This princess tent provides a secure haven for a stressed-out shelter dog.
After more than a year in a shelter, Starsky, a 2-year-old pit bull, is stressed. As a result, a volunteer decided to create an exquisite little room for him.
Starsky, a pit bull, adores his hutch, which happens to be a princess tent.
The 2-year-old pit bull arrived at I Heart Dogs Rescue and Animal Haven in Warren, Michigan, with his sibling Hutch, a stray, in November 2020.
After a few months, Hutch was adopted and is now thriving in a loving forever home, but Starsky was not so fortunate. The dog developed undesired tendencies like lunging as potential adopters went by due to the stress of staying at a shelter for so long. Staff and volunteers became wary of dealing with him. As a result, he's been relocated to a more secluded kennel near an exercise yard, where he'll be more relaxed when he's outside playing.
Even yet, he can hear other dogs barking and birds flying through a soon-to-be-fixed hole in his room's wall, so he remains cautious against avian intruders. Megan Synk, a volunteer adoption coordinator, wanted to find a method to make him feel better.
As a result, she purchased a unicorn tent for him.
She told TODAY, I set it up and placed a fresh new toy in there and a bunch of treats in there. It felt so amazing to see him go in there and lay down and chew his toy and be able to hide from the world.
Starsky was content for almost a week in his special spot until he realized that tent poles made fantastic chew toys. Synk was undeterred, so he purchased him a pink princess tent that didn't have any poles. It's still standing, and Starsky likes to sit inside and relax.
Synk stated, I just love the guy.
She also takes him home for weekend sleepovers about once a month to give him a vacation from shelter life — a compromise she and her husband worked out because they already have other dogs who aren't interested in growing the pack — to give him a break from shelter life.
Starsky is working with a trained dog trainer on his behavioural difficulties, and he's starting to see more volunteer "buddies." They'll hopefully soon be able to take him on sleepovers as well.
They hope he eventually finds an adoptive family who is willing to work with him and make him feel protected.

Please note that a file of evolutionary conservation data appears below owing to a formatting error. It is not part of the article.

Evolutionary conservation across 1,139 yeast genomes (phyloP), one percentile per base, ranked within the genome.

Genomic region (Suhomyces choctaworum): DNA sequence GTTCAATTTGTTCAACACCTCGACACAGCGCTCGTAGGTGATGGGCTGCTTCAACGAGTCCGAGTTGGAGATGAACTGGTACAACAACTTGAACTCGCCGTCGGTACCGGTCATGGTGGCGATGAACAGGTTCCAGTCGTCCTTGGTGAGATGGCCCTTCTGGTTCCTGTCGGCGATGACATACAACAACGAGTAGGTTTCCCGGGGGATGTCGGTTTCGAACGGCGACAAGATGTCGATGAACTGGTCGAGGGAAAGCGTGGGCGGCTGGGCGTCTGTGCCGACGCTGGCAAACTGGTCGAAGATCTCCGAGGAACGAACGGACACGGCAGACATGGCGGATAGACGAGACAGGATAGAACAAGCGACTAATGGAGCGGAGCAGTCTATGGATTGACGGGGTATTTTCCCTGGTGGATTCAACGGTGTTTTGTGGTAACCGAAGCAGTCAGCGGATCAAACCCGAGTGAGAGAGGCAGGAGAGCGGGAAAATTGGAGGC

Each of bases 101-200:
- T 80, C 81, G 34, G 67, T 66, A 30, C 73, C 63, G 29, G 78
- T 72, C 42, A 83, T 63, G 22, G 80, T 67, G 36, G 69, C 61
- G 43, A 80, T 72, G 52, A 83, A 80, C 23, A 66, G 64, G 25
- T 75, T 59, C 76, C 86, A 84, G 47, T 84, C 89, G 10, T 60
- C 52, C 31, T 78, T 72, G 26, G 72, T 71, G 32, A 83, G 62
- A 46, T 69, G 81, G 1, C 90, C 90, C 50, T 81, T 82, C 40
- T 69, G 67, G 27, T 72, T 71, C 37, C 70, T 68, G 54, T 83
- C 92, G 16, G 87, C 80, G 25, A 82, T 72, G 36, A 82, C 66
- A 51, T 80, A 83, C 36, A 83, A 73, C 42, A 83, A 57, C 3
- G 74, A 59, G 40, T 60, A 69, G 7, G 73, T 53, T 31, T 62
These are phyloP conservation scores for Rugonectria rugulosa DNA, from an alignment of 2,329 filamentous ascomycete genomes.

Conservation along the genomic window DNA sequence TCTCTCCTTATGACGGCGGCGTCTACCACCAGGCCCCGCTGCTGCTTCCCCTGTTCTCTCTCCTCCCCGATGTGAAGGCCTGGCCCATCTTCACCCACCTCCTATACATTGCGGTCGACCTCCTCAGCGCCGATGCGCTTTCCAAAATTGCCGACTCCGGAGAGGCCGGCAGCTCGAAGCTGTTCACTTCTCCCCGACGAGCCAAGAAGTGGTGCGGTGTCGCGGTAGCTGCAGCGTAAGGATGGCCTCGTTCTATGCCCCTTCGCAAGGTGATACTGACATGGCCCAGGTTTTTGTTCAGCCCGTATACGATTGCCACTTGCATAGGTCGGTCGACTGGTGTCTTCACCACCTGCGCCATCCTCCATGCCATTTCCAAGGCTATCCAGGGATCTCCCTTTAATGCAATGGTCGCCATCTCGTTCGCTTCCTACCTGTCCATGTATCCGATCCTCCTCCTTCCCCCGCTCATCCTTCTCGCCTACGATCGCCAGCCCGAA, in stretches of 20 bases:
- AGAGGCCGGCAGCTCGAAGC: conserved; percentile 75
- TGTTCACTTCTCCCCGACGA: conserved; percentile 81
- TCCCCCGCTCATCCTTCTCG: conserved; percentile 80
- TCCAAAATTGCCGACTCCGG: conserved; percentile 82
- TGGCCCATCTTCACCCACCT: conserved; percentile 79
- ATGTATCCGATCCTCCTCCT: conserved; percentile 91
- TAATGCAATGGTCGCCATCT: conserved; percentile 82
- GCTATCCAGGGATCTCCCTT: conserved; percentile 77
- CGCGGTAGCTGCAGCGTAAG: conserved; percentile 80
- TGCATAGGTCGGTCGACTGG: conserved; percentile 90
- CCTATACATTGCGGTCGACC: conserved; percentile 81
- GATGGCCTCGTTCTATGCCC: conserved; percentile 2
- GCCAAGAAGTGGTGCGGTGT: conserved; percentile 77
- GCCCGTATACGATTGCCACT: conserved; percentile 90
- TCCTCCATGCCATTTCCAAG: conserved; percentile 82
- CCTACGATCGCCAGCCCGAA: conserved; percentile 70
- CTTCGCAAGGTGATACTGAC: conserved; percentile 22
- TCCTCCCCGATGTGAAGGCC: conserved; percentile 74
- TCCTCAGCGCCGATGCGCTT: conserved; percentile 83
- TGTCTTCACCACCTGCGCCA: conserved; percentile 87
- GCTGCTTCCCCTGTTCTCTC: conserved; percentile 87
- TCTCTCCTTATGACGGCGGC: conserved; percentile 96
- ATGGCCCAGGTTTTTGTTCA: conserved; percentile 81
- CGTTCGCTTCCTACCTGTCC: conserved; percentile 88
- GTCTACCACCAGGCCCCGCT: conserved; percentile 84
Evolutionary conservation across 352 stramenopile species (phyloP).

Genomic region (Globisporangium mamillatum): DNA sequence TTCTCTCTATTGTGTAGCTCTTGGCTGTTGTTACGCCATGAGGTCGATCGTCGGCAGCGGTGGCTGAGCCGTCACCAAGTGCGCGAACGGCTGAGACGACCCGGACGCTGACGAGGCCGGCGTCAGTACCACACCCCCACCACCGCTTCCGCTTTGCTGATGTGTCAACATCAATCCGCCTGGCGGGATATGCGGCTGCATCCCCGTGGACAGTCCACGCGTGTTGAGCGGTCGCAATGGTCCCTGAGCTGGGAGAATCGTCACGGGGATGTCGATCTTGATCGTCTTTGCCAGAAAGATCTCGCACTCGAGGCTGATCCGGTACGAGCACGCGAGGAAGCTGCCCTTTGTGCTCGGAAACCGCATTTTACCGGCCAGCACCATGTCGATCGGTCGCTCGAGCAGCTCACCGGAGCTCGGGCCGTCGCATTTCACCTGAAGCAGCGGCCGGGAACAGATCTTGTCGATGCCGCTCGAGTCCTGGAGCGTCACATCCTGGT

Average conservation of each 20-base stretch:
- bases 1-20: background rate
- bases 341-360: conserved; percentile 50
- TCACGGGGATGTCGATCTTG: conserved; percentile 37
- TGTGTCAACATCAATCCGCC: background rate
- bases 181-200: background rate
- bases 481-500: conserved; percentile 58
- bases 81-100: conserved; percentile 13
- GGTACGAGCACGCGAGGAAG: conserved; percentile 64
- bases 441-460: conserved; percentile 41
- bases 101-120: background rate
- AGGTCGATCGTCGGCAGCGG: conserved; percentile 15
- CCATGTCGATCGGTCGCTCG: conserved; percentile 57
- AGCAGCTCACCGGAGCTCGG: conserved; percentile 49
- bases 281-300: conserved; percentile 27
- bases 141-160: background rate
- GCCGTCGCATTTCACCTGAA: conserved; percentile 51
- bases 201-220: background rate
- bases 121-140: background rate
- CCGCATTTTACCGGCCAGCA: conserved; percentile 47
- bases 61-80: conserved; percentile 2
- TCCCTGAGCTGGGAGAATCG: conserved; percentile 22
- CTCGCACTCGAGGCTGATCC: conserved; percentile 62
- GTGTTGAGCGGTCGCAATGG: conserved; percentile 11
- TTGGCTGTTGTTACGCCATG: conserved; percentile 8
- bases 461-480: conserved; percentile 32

According to Synk, I Heart Dogs Rescue and Animal Haven has taken in an average of 62 dogs per month and adopted out 49 in the last three months. The shelter's capacity is roughly 70 dogs, but thanks to volunteers who foster pets in their homes, the group is able to care for more than 100 dogs per month.
The response to Synk's story in a Facebook forum for shelter staff and volunteers was extremely favorable, and others want to try getting private tents for anxious or nervous dogs.
Starsky's story demonstrates the "amazing" power of volunteers at animal shelters, according to Kasey Spain, senior manager of marketing for the organization American Pets Alive! and Human Animal Support Services, an international cooperation of more than 8,000 animal welfare experts.
Volunteers can do so much to assist pets be happy and comfortable when they are in a shelter, she told TODAY. For example, giving a scared dog a unique comfy unicorn tent to hang out in. Even the best animal shelters can be traumatic for animals. That is why we are grateful to everyone who welcomes foster pets into their homes, not only shelter personnel and volunteers.
Fostering allows pets to relax in a peaceful, safe home environment, according to Spain.
We'd encourage everyone to sign up to volunteer or foster a pet at their local shelter or rescue organisation," she said. You will make a significant impact in the lives of pets, and it will be a rewarding experience for you.